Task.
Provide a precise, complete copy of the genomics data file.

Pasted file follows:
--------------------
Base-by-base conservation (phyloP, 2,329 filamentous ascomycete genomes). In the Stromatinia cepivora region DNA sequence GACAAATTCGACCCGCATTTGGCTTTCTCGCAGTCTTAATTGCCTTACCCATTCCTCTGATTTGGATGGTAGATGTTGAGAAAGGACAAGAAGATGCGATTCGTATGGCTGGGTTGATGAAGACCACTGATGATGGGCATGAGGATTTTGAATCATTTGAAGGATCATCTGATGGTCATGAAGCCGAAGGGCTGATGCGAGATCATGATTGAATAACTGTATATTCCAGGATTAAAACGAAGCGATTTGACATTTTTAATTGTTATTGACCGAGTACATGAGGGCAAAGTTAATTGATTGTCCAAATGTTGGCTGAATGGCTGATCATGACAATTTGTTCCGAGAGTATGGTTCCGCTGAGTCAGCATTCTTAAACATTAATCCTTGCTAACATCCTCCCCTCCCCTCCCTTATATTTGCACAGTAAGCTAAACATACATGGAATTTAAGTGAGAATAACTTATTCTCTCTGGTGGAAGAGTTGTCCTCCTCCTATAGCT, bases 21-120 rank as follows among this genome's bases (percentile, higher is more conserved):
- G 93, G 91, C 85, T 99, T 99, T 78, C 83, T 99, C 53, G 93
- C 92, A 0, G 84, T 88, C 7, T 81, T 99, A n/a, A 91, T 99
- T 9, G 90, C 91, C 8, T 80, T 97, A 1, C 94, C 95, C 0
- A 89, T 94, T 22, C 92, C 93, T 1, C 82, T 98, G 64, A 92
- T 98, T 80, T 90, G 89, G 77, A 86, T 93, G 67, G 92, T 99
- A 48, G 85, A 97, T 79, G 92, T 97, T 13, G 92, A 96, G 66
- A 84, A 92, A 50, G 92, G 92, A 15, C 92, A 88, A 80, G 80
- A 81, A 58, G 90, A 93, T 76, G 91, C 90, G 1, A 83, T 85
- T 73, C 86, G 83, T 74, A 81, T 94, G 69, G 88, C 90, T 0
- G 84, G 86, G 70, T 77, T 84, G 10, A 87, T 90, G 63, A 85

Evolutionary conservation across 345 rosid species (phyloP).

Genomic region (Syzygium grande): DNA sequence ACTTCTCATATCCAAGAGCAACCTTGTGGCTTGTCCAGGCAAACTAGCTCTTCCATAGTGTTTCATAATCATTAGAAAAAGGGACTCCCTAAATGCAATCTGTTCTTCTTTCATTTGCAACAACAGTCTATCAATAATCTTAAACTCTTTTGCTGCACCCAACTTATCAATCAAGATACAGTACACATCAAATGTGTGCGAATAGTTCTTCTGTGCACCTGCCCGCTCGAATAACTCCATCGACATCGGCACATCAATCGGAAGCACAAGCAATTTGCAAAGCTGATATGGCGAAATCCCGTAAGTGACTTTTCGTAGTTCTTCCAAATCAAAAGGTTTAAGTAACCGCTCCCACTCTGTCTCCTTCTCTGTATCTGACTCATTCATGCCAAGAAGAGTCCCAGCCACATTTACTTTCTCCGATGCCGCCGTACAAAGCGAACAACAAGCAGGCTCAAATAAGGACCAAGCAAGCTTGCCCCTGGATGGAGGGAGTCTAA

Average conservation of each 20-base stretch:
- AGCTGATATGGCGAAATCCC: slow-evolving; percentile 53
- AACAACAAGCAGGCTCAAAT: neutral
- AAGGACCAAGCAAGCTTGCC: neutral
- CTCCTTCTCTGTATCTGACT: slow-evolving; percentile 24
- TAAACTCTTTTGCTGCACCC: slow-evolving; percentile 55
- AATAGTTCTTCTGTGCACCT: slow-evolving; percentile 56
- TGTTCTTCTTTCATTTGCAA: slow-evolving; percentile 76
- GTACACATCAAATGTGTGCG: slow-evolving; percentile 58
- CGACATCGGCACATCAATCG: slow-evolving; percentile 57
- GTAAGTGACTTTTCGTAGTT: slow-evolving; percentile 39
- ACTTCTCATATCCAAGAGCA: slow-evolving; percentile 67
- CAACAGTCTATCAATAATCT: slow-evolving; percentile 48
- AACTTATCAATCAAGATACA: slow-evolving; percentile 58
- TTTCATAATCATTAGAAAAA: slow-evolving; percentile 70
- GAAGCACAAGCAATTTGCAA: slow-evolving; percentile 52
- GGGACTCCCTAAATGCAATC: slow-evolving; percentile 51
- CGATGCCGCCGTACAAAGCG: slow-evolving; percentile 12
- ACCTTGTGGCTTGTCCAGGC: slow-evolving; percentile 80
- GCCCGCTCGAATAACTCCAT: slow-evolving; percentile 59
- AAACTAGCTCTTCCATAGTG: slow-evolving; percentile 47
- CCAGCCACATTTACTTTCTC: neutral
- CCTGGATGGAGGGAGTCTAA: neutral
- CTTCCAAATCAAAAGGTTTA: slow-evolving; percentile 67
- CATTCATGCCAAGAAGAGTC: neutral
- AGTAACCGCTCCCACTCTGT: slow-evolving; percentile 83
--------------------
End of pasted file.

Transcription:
Base-by-base conservation (phyloP, 2,329 filamentous ascomycete genomes). In the Stromatinia cepivora region DNA sequence GACAAATTCGACCCGCATTTGGCTTTCTCGCAGTCTTAATTGCCTTACCCATTCCTCTGATTTGGATGGTAGATGTTGAGAAAGGACAAGAAGATGCGATTCGTATGGCTGGGTTGATGAAGACCACTGATGATGGGCATGAGGATTTTGAATCATTTGAAGGATCATCTGATGGTCATGAAGCCGAAGGGCTGATGCGAGATCATGATTGAATAACTGTATATTCCAGGATTAAAACGAAGCGATTTGACATTTTTAATTGTTATTGACCGAGTACATGAGGGCAAAGTTAATTGATTGTCCAAATGTTGGCTGAATGGCTGATCATGACAATTTGTTCCGAGAGTATGGTTCCGCTGAGTCAGCATTCTTAAACATTAATCCTTGCTAACATCCTCCCCTCCCCTCCCTTATATTTGCACAGTAAGCTAAACATACATGGAATTTAAGTGAGAATAACTTATTCTCTCTGGTGGAAGAGTTGTCCTCCTCCTATAGCT, bases 21-120 rank as follows among this genome's bases (percentile, higher is more conserved):
- G 93, G 91, C 85, T 99, T 99, T 78, C 83, T 99, C 53, G 93
- C 92, A 0, G 84, T 88, C 7, T 81, T 99, A n/a, A 91, T 99
- T 9, G 90, C 91, C 8, T 80, T 97, A 1, C 94, C 95, C 0
- A 89, T 94, T 22, C 92, C 93, T 1, C 82, T 98, G 64, A 92
- T 98, T 80, T 90, G 89, G 77, A 86, T 93, G 67, G 92, T 99
- A 48, G 85, A 97, T 79, G 92, T 97, T 13, G 92, A 96, G 66
- A 84, A 92, A 50, G 92, G 92, A 15, C 92, A 88, A 80, G 80
- A 81, A 58, G 90, A 93, T 76, G 91, C 90, G 1, A 83, T 85
- T 73, C 86, G 83, T 74, A 81, T 94, G 69, G 88, C 90, T 0
- G 84, G 86, G 70, T 77, T 84, G 10, A 87, T 90, G 63, A 85

Evolutionary conservation across 345 rosid species (phyloP).

Genomic region (Syzygium grande): DNA sequence ACTTCTCATATCCAAGAGCAACCTTGTGGCTTGTCCAGGCAAACTAGCTCTTCCATAGTGTTTCATAATCATTAGAAAAAGGGACTCCCTAAATGCAATCTGTTCTTCTTTCATTTGCAACAACAGTCTATCAATAATCTTAAACTCTTTTGCTGCACCCAACTTATCAATCAAGATACAGTACACATCAAATGTGTGCGAATAGTTCTTCTGTGCACCTGCCCGCTCGAATAACTCCATCGACATCGGCACATCAATCGGAAGCACAAGCAATTTGCAAAGCTGATATGGCGAAATCCCGTAAGTGACTTTTCGTAGTTCTTCCAAATCAAAAGGTTTAAGTAACCGCTCCCACTCTGTCTCCTTCTCTGTATCTGACTCATTCATGCCAAGAAGAGTCCCAGCCACATTTACTTTCTCCGATGCCGCCGTACAAAGCGAACAACAAGCAGGCTCAAATAAGGACCAAGCAAGCTTGCCCCTGGATGGAGGGAGTCTAA

Average conservation of each 20-base stretch:
- AGCTGATATGGCGAAATCCC: slow-evolving; percentile 53
- AACAACAAGCAGGCTCAAAT: neutral
- AAGGACCAAGCAAGCTTGCC: neutral
- CTCCTTCTCTGTATCTGACT: slow-evolving; percentile 24
- TAAACTCTTTTGCTGCACCC: slow-evolving; percentile 55
- AATAGTTCTTCTGTGCACCT: slow-evolving; percentile 56
- TGTTCTTCTTTCATTTGCAA: slow-evolving; percentile 76
- GTACACATCAAATGTGTGCG: slow-evolving; percentile 58
- CGACATCGGCACATCAATCG: slow-evolving; percentile 57
- GTAAGTGACTTTTCGTAGTT: slow-evolving; percentile 39
- ACTTCTCATATCCAAGAGCA: slow-evolving; percentile 67
- CAACAGTCTATCAATAATCT: slow-evolving; percentile 48
- AACTTATCAATCAAGATACA: slow-evolving; percentile 58
- TTTCATAATCATTAGAAAAA: slow-evolving; percentile 70
- GAAGCACAAGCAATTTGCAA: slow-evolving; percentile 52
- GGGACTCCCTAAATGCAATC: slow-evolving; percentile 51
- CGATGCCGCCGTACAAAGCG: slow-evolving; percentile 12
- ACCTTGTGGCTTGTCCAGGC: slow-evolving; percentile 80
- GCCCGCTCGAATAACTCCAT: slow-evolving; percentile 59
- AAACTAGCTCTTCCATAGTG: slow-evolving; percentile 47
- CCAGCCACATTTACTTTCTC: neutral
- CCTGGATGGAGGGAGTCTAA: neutral
- CTTCCAAATCAAAAGGTTTA: slow-evolving; percentile 67
- CATTCATGCCAAGAAGAGTC: neutral
- AGTAACCGCTCCCACTCTGT: slow-evolving; percentile 83